A change made to an Office 365 retention policy for Teams personal chats in the KPMG tenant removed data for 145,000 users. That’s unfortunate, and it underlines the need for admins to understand how retention policies work. Maybe the people involve did and it was a simple slip that could happen to anyone, but perhaps it will cause tenant admins to reflect on how they make changes to organization configurations.
Teams channel conversations are composed of threads formed by base topics and replies. Unfortunately, the Teams client UI makes it easy for users to add topics when they should post replies. The good news is that the Teams development VP at Microsoft has admitted that something needs to be done. That, and a positive response to a User Voice request, makes us think that something will happen soon.
Office 365 Tenants need to stop people using Internet Explorer. On November 30, Teams stops support for IE11; nine months later, the rest of the Microsoft 365 apps cease support. According to Microsoft, the only browser in town is the new Edge (which has an IE mode), but most will keep on using Chrome, Firefox, Brave, or Safari as they do today.
Some recent small changes in Teams will make users happy because the product’s fit and finish is improving. Speaker attribution for live captions makes conversations easier to follow and faster updates from Exchange mean that out of office notifications and change in presence states are picked up faster. These aren’t earthshattering changes, but they do make Teams more pleasant to use.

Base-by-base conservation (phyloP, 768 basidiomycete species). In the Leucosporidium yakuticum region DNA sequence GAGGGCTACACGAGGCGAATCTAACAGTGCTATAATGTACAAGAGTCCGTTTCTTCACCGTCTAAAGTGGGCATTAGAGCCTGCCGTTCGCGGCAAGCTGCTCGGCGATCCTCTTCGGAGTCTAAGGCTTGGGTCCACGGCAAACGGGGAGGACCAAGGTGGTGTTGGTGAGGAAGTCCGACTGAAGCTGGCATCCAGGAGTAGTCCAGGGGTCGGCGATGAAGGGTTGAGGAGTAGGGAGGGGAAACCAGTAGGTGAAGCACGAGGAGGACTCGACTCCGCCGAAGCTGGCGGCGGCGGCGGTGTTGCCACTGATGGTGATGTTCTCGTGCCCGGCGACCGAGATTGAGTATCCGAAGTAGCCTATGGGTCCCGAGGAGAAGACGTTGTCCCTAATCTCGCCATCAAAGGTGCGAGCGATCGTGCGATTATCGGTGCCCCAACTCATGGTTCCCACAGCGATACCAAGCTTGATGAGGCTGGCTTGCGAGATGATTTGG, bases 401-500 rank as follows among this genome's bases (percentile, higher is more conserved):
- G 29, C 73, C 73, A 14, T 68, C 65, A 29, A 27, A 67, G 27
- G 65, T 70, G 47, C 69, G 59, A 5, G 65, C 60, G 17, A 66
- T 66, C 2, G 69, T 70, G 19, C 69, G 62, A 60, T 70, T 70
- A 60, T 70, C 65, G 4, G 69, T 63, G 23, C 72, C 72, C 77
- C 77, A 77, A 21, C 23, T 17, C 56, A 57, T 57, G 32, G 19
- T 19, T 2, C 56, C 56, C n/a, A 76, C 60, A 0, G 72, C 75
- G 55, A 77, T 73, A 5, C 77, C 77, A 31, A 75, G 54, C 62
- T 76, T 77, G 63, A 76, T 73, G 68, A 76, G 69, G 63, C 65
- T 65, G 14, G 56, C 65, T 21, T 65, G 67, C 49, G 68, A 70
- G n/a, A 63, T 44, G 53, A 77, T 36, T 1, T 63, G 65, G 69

In a surprise update, Microsoft announced that Teams meetings now use persistent background effects. Once you choose an effect, Teams will use it in meetings when video is enabled. It’s a small but nice change that will help users. We need more of this kind of update across Office 365.
Microsoft has updated the Teams meeting policy to restrict automatic meeting joining (aka lobby bypass) to organizers. This is likely to be most popular with schools, but enterprirse will see value in being able to force participants to pass through the meeting lobby before joining in some circumstances. And remember, a meeting organizer can always change the settings before the meeting begins.
Petri.com is running a free 1-day virtual conference on the topic of Microsoft Teams on August 12. All are welcome to attend. The jokes will be awful, the timing lousy, and the information insightful. That’s a pretty explosive mixture, delivered by experts (well, except me) packed full of knowledge. So much so that their heads swell on an ongoing basis…
The Electron-based Microsoft Teams has a reputation of being a memory hog. Does the moniker fit? Well, it all depends on how you view how the Chromium memory model works. Some won’t like the way memory is grabbed to cache data while others will think it quite reasonable to use available memory in this way.
The Windows desktop client for Teams monitors text as users type chat and channel messages to detect if they switch language. And if they do, Teams can change language for spell checking. The code runs on the client and no data is transmitted back to base. It’s all very intelligent, but you should warn users that it might happen.
Teams supports the ability to assign policies to up to 5,000 users with background jobs. This makes it much easier to assign new policies to large groups of users. Unless you like writing your own PowerShell scripts to handle Teams policy assignment, this is definitely something that all Teams administrators need to know about.